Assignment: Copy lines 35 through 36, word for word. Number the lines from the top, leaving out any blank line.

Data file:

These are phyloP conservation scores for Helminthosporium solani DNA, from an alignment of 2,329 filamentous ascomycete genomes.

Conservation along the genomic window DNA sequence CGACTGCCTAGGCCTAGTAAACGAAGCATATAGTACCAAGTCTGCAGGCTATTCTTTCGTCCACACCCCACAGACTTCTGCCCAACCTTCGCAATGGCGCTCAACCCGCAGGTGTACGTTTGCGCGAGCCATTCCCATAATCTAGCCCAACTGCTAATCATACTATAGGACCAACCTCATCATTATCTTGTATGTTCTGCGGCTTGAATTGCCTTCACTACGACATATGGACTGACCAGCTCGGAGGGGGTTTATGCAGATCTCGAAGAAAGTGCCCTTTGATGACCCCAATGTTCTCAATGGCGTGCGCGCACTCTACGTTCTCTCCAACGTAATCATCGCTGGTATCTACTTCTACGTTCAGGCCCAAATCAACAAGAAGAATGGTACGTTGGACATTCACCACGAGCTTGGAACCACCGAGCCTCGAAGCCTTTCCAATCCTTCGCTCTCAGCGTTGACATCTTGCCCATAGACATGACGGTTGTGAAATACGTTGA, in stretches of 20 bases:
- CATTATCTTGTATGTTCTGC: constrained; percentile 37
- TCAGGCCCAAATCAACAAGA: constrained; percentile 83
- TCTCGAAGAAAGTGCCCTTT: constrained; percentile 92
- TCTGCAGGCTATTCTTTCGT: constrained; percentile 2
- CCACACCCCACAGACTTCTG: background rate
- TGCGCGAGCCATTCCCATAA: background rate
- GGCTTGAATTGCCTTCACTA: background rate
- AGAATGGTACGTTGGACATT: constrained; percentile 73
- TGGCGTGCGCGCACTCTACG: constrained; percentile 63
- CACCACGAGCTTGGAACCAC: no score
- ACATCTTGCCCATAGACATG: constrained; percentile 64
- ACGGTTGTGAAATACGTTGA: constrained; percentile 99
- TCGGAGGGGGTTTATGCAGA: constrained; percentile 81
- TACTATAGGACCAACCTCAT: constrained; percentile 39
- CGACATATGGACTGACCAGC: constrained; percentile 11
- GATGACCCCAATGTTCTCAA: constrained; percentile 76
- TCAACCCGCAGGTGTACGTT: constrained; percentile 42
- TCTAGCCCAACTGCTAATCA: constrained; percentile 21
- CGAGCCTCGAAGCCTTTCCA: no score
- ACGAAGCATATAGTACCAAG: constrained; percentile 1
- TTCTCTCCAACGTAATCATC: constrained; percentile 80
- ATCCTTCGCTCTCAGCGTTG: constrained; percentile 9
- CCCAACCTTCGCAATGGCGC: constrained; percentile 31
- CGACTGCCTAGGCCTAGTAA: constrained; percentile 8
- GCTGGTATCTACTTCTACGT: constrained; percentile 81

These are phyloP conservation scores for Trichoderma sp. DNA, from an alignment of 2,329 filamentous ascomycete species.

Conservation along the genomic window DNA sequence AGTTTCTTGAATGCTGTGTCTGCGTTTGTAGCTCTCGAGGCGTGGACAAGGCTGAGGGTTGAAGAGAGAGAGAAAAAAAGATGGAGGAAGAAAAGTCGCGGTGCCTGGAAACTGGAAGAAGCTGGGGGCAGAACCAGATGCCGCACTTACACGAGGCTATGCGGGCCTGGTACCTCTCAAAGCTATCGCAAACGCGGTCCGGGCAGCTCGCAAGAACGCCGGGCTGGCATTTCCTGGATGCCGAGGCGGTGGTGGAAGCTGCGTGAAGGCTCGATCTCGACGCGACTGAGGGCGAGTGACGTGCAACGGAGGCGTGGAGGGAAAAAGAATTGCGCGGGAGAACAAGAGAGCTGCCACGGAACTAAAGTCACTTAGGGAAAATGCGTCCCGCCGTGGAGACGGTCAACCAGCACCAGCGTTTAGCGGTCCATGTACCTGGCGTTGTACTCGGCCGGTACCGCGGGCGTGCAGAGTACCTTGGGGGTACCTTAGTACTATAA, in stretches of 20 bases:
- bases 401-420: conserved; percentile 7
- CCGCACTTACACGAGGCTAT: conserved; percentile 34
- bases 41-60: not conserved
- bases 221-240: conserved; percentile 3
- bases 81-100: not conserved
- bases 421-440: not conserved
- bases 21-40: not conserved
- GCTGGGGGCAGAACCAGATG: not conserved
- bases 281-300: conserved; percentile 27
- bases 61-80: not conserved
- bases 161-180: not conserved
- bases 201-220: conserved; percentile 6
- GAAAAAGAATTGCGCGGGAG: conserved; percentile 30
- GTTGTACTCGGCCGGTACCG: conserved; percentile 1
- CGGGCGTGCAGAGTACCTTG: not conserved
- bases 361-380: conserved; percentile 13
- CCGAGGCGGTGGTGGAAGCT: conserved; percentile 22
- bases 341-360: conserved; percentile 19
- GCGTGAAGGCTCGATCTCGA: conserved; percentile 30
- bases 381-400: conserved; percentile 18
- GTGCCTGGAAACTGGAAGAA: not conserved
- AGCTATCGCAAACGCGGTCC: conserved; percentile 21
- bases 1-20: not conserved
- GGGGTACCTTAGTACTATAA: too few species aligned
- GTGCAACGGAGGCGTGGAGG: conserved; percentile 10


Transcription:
- bases 421-440: not conserved
- bases 21-40: not conserved